The man behind Noby Noby Boy and Katamari Damacy delivered one of GDC's most fascinating sessions this week, full of behind-the-scenes insights into the creation of the PlayStation Network game and off-message rants.
Let's take a look at some of the most enjoyable quotes that will likely have Takahashi meeting with his more buttoned down superiors at Namco Bandai when he returns to Japan.
On his early concepts for Noby Noby Boy: "I showed one programmer [my drawings], and he said ‘Yes, I've been thinking about these kinds of things as well.' He showed his wife, and she said ‘You should work on this as though your life depended on it.' We have a collection of crazy people working on it."
On Noby Noby Boy's design: "I wanted to show an ironic point of view about our consumption-based society. But I wanted to make more objects. If [the game] were empty, I would feel empty or lonely. When I made Katamari Damacy and objects were rolled up into a ball, they were gone. I felt empty. I feel this way about our disposable society."
On disappointment with games having rules: "Katamari Damacy had rules, meaning you wanted to have a huge katamari. So there was a size goal and a time limitation as well. I didn't want that. The stages increased in size [as the game went on], something I didn't like."
On unforeseen Noby Noby Boy development: "I wanted to create a game where even the developers couldn't see what was coming. Of course I wasn't thinking about debugging at this point. The people who did the debugging asked me what was a bug. I couldn't answer that."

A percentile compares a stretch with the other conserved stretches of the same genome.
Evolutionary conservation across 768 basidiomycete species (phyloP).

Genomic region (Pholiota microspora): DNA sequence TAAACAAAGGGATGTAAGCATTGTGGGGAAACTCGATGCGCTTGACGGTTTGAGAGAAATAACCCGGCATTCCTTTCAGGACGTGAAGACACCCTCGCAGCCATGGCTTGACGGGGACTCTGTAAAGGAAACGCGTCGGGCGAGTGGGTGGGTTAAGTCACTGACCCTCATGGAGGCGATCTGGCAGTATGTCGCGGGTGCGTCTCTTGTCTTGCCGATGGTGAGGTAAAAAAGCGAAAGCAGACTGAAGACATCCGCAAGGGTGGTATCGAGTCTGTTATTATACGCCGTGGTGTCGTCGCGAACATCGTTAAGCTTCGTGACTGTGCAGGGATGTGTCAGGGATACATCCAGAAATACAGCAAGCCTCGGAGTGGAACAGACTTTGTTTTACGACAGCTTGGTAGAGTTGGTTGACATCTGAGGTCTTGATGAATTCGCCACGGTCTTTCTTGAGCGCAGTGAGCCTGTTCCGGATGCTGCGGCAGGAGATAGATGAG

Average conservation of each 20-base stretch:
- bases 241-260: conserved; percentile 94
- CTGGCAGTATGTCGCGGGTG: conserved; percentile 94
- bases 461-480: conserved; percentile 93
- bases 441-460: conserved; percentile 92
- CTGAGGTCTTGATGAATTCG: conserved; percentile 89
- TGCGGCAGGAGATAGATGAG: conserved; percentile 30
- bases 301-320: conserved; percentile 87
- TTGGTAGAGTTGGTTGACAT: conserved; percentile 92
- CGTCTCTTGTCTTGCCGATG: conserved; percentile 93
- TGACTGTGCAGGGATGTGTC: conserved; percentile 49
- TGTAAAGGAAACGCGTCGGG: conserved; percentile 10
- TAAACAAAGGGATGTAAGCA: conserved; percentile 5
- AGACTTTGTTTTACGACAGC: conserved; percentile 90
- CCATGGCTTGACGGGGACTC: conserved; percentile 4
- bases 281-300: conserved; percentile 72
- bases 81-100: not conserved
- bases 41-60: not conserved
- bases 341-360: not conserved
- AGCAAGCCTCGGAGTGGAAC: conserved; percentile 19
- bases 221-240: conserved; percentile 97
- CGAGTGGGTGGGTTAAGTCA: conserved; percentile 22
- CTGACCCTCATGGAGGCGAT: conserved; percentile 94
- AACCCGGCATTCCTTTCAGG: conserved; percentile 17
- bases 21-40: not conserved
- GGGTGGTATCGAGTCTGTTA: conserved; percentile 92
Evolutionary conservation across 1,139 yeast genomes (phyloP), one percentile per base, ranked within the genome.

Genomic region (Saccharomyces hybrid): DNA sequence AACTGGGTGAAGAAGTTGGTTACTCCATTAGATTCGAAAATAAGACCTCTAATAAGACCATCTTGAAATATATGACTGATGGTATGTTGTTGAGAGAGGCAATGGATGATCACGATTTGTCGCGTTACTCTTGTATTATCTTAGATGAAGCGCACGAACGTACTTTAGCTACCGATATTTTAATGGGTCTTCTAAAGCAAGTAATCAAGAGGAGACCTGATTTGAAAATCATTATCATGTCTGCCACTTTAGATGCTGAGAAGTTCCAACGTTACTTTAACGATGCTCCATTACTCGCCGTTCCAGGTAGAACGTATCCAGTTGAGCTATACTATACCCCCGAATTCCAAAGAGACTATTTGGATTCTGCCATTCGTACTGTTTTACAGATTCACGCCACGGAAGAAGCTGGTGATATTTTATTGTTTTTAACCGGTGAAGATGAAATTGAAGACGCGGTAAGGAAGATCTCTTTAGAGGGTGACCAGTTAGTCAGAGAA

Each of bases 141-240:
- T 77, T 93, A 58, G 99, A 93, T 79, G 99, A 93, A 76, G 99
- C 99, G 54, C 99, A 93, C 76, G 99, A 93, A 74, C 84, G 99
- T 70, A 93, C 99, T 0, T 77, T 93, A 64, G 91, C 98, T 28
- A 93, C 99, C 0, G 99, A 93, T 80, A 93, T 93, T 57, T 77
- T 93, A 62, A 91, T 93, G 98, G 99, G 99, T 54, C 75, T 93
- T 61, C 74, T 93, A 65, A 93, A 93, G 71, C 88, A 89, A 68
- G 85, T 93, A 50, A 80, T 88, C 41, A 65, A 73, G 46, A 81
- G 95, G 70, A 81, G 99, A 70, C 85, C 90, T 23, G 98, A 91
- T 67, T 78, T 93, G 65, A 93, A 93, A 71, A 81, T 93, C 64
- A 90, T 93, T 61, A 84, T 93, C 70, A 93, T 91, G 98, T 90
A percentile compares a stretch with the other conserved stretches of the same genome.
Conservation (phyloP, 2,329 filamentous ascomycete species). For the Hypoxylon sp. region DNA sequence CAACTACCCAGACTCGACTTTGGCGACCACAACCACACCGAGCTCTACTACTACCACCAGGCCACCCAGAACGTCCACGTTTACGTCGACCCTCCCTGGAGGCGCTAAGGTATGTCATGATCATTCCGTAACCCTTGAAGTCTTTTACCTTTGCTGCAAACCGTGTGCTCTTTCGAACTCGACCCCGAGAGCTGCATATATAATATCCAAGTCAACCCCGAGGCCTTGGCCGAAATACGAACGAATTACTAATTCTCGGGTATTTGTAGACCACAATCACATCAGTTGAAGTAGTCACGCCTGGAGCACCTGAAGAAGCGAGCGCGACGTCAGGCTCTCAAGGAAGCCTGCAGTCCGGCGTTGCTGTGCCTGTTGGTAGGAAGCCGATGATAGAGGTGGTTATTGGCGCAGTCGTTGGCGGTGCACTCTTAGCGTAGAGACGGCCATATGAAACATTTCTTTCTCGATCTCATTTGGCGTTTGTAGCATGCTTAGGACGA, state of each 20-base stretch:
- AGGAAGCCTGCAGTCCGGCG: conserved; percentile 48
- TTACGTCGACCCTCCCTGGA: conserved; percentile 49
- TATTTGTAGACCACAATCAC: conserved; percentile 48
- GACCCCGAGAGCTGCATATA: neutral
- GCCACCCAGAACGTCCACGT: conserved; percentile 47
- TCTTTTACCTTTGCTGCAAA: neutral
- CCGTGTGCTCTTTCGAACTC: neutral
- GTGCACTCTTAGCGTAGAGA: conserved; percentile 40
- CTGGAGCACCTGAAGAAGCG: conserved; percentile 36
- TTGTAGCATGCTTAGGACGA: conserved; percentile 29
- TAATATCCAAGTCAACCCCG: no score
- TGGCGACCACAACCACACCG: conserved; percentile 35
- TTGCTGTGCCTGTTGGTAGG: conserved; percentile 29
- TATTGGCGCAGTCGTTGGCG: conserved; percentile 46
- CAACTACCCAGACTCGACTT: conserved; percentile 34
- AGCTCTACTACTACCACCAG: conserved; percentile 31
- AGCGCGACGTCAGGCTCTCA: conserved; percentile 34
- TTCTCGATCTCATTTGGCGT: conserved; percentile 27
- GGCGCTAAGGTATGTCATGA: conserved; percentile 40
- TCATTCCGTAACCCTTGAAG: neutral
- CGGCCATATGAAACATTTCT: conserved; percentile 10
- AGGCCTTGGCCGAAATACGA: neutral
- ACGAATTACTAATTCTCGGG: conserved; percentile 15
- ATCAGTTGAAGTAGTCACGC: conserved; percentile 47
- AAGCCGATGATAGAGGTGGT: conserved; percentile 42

On players on a train: "In Japan, everyone on the train is playing a Nintendo DS or PSP. They're always looking down at their consoles, bleeping and blooping. Of course, that's good for the people who make games, because we make money from it. But is this how we want people to look?"
On users versus players: "Hiyao Miyazaki, the film director, says that children today are not playing, they're consumers. I think that's true. In Japan, people who play games are called 'users.' I think games should be played. Perhaps it's minute, but that bothered me. We just throw around the term users and that bothers me."
On workplace violence: "People who come to the company call them users and I that makes me so mad I want to bonk them! Sometimes I think they should die."
On sales: "Maybe I should make sure that Noby Noby Boy should only be available on PlayStation 3 and only available by download. That way, maybe it won't sell that much. It's only been available for a month or so, but I was right! It's not selling that much. That's probably not a good thing."
On Noby Noby Boy's homegrown physics engine: "I was going to use Havok physics, but I if you use it, you have to show their logo. I didn't want to do that. I thought it would be awful to have to put a logo on the game every time. We used physics from SCE instead. But I still had to put the Namco Bandai logo [on it]."
On the game's long development cycle: "People higher up were really mad at me. Some of them really glared at me if they saw me in the hall."
On goals in Noby Noby Boy: "Despite the fact that I said there are problems with having definite goals, Noby Noby Boy has a definite goal as well. That goal is to take this character, this space Girl, this huge character and make her longer by communicating to her the size of the Boy. The goal is to connect the solar system. Why did I create a goal like this? Because it's such a huge goal, I thought it might be hard to reach."